“A little bit of this town goes a very long way.” – Hunter S. Thompson
BY SALENA ZITO firstname.lastname@example.org
It’s show time (again) folks: this time the debate is among Democrats, and it’s being held in Vegas; the city of gambling, showgirls, lounge acts, aging musicians and all around sin.
Hosted by CNN and Facebook, the first debate for the Democrats will have five candidates on the stage: former Secretary of State Hillary Clinton, Vermont Sen. Bernie Sanders, former governors Martin O’Malley of Maryland and Lincoln Chaffee of Rhode Island and former U.S. Senator from Virginia Jim Webb.
“Viewership for the first two GOP debates was an anomaly in a highly unusual Republican nomination cycle. While I won’t predict ratings for this debate, we expect the audience to be significantly smaller,” said CNN Washington Bureau Chief Sam Feist pre-gaming the ratings let down (in comparison to the Republican debate).
CNN enjoyed 23 million viewers last month when they hosted the Republicans at the Ronald Reagan Library in California; Fox News had 24 million viewers a few weeks earlier at the first GOP debate in Cleveland.
The Democratic debate also has the unfortunate timing of running at the same time as two Major League baseball games (Cardinals v Cubs and Mets v Dodgers).
It also does not have Donald – as in Donald Trump, the entertainer turned presidential candidate currently leading in the polls over GOP rivals.
The Democratic debate may or may not have Vice President Joe Biden. CNN has left the door open for him should he declare before the moderator lobs out the first question. CNN has even tweeted photos of the extra podium for Biden.
Whether or not he jumps into the race, Biden’s presence will be felt.
Iowa State political science professor Steffen Schmidt went wild with the thought of that happening, saying, “nothing could match Vice President Joe Biden suddenly popping in on the first Democratic Debate, hugging and kissing Hillary, high fiving Bernie, and back slapping whoever the other ghosts in the debate are. NOT even Donald Trump could match that! A game changer!”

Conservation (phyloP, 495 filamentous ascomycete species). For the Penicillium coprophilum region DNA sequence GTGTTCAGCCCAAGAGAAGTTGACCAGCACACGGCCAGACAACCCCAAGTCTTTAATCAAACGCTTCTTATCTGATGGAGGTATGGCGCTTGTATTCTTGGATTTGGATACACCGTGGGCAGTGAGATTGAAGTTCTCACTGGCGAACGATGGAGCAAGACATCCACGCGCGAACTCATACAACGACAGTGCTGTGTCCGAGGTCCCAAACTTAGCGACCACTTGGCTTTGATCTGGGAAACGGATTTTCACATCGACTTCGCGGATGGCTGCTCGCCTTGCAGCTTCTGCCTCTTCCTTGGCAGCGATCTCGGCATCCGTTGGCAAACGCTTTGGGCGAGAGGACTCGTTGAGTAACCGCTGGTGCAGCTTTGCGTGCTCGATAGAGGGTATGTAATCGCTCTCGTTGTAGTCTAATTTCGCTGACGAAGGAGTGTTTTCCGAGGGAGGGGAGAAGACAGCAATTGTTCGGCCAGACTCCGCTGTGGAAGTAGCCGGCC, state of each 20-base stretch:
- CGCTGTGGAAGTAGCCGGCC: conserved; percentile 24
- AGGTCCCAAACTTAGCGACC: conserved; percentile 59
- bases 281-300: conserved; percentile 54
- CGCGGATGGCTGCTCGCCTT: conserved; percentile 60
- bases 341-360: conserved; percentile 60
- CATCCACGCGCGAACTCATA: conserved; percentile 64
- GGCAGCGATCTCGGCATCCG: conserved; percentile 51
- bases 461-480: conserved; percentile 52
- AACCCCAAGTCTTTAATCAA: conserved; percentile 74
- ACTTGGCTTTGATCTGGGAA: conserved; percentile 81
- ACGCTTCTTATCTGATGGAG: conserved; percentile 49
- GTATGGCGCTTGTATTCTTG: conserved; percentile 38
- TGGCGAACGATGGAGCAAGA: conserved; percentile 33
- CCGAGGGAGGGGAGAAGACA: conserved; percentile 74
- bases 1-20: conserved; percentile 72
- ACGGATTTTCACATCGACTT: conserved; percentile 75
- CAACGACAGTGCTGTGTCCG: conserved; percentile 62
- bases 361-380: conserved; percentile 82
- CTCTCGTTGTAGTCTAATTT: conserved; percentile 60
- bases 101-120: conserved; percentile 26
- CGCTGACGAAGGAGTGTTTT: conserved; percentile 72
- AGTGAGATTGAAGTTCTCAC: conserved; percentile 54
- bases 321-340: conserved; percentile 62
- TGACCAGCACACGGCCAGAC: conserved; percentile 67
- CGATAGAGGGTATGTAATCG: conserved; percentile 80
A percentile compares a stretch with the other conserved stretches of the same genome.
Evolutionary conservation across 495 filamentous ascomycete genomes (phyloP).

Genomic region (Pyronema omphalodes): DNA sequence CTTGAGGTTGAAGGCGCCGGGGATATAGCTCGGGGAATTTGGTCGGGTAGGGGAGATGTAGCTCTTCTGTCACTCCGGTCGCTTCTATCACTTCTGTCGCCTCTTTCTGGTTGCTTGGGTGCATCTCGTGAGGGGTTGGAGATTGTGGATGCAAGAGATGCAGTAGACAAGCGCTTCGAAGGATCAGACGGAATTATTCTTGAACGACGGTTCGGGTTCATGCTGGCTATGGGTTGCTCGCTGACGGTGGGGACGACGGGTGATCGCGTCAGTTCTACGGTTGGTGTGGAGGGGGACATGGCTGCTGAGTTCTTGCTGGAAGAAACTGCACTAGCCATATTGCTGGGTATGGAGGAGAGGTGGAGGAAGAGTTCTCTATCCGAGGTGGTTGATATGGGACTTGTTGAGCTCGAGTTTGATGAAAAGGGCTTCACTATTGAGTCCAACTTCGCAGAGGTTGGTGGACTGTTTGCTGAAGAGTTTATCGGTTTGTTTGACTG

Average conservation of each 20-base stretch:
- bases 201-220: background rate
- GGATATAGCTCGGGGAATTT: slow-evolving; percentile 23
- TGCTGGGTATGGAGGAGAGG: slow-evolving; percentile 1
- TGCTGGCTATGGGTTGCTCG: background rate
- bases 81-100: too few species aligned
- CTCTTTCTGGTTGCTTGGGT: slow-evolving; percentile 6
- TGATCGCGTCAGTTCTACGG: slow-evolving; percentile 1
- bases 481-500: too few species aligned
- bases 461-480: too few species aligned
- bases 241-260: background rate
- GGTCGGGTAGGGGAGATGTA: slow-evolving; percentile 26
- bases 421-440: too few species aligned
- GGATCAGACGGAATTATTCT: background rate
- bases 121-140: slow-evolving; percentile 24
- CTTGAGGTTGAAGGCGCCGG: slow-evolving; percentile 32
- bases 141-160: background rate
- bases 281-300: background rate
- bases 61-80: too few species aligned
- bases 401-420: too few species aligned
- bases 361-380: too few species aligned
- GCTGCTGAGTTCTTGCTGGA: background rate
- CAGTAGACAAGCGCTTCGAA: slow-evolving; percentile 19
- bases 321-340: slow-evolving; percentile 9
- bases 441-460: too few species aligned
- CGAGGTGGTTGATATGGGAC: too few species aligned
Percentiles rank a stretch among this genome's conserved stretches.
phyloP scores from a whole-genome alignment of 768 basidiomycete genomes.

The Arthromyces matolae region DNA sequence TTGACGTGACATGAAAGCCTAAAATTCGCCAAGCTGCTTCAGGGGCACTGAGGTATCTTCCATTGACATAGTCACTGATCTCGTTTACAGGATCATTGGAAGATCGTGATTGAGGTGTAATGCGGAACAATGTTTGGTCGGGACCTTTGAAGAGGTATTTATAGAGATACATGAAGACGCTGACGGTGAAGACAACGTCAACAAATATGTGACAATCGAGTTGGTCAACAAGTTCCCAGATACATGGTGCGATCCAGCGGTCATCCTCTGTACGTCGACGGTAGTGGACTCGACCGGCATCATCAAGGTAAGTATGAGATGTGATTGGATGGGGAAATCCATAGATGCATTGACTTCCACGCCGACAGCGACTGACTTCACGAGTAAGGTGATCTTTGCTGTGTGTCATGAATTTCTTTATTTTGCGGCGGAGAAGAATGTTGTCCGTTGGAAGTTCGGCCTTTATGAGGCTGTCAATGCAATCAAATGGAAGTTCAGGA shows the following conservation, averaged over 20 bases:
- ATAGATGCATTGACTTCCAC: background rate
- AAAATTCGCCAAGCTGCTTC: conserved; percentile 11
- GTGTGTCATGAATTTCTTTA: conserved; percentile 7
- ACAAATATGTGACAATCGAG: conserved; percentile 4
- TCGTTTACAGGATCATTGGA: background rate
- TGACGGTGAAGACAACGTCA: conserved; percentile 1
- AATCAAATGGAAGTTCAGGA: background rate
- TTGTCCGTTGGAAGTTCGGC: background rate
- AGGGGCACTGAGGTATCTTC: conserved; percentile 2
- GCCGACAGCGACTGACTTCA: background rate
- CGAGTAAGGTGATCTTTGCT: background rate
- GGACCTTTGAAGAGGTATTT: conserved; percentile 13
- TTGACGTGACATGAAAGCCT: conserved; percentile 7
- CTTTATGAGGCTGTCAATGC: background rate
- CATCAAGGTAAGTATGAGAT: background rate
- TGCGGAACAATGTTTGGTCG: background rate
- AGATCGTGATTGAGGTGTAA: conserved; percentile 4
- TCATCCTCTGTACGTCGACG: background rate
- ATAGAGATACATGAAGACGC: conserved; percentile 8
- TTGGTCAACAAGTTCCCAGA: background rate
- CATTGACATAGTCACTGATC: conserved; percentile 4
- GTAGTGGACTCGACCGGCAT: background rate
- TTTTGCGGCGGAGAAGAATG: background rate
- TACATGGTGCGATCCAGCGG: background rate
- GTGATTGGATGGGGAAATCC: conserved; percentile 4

The CNN moderator will be Anderson Cooper; anchor Don Lemon, CNN Chief Political Correspondent Dana Bash and CNN Español anchor Juan Carlos will be asking questions.
“I think it is going be interesting debate,” said Steve Jarding, legendary Democratic strategist and Harvard public policy professor. “On one hand you have Hillary Clinton believing she has to be cautious, but on the other hand she knows with her dip in the polls she really has to shake things up.”
Jarding said, “I suspect she is going into this debate wondering ‘How cautious should I be? Do I remain resistant to being pushed too far left?’ While she has to be careful, she has to also be willing to draw contrasts between herself and her rivals.”
The key to the debate and what makes it interesting, Jarding said, is that Clinton has so many different variables to deal with – not just Benghazi and questions over her use of a private email server while Secretary of State, but what does she stand for?
“You’ve got Bernie Sanders. How does he introduce himself to America? ‘Hello, oh by the way, I am a socialist?’ He is promising voters the moon – how will answer when he explains how you pay for free college and everything else he proposes?” asked Jarding.
The three undercards are also going to be a bit of unknown territory, said Jarding: “If I had to guess, I don’t see Chaffee going crazy and I suspect O’Malley is going to try to make a name for himself – but how?”
Webb becomes the wild card, or does he? Does he go after Hillary?